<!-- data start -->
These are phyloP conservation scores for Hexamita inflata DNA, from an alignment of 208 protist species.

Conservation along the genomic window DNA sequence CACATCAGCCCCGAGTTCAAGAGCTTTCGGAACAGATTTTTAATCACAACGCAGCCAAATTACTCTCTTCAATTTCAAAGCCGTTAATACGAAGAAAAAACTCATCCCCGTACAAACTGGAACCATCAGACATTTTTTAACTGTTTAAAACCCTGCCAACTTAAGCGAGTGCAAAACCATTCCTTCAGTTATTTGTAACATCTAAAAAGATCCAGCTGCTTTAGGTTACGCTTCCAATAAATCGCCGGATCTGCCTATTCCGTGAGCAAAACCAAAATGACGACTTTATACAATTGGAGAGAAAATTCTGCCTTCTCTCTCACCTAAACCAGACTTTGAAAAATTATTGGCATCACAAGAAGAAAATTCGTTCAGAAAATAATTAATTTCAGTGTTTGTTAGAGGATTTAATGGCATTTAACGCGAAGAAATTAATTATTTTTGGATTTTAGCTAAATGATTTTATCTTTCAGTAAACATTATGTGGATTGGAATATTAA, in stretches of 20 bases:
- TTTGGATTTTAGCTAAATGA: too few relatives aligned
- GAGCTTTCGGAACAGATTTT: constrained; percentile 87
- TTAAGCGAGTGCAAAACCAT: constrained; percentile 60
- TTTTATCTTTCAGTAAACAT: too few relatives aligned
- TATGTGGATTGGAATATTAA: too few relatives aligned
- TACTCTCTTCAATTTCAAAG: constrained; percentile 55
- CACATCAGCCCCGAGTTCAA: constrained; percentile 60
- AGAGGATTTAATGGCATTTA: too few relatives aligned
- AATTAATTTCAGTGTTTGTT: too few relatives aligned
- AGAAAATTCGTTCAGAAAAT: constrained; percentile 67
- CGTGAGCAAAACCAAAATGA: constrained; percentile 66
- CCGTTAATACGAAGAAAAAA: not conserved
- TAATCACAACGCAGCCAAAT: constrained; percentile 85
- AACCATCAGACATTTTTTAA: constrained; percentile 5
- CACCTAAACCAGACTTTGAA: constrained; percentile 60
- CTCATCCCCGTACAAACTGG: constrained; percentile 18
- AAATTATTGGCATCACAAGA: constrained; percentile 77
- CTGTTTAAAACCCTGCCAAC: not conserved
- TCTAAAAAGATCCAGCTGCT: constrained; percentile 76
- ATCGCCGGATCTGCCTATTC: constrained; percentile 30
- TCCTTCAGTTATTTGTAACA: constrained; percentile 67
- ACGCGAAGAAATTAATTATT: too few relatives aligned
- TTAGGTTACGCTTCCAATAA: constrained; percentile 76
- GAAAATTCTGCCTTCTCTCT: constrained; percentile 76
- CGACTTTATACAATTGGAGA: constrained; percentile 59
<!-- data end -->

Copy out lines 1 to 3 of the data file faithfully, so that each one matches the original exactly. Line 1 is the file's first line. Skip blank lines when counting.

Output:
These are phyloP conservation scores for Hexamita inflata DNA, from an alignment of 208 protist species.

Conservation along the genomic window DNA sequence CACATCAGCCCCGAGTTCAAGAGCTTTCGGAACAGATTTTTAATCACAACGCAGCCAAATTACTCTCTTCAATTTCAAAGCCGTTAATACGAAGAAAAAACTCATCCCCGTACAAACTGGAACCATCAGACATTTTTTAACTGTTTAAAACCCTGCCAACTTAAGCGAGTGCAAAACCATTCCTTCAGTTATTTGTAACATCTAAAAAGATCCAGCTGCTTTAGGTTACGCTTCCAATAAATCGCCGGATCTGCCTATTCCGTGAGCAAAACCAAAATGACGACTTTATACAATTGGAGAGAAAATTCTGCCTTCTCTCTCACCTAAACCAGACTTTGAAAAATTATTGGCATCACAAGAAGAAAATTCGTTCAGAAAATAATTAATTTCAGTGTTTGTTAGAGGATTTAATGGCATTTAACGCGAAGAAATTAATTATTTTTGGATTTTAGCTAAATGATTTTATCTTTCAGTAAACATTATGTGGATTGGAATATTAA, in stretches of 20 bases:
- TTTGGATTTTAGCTAAATGA: too few relatives aligned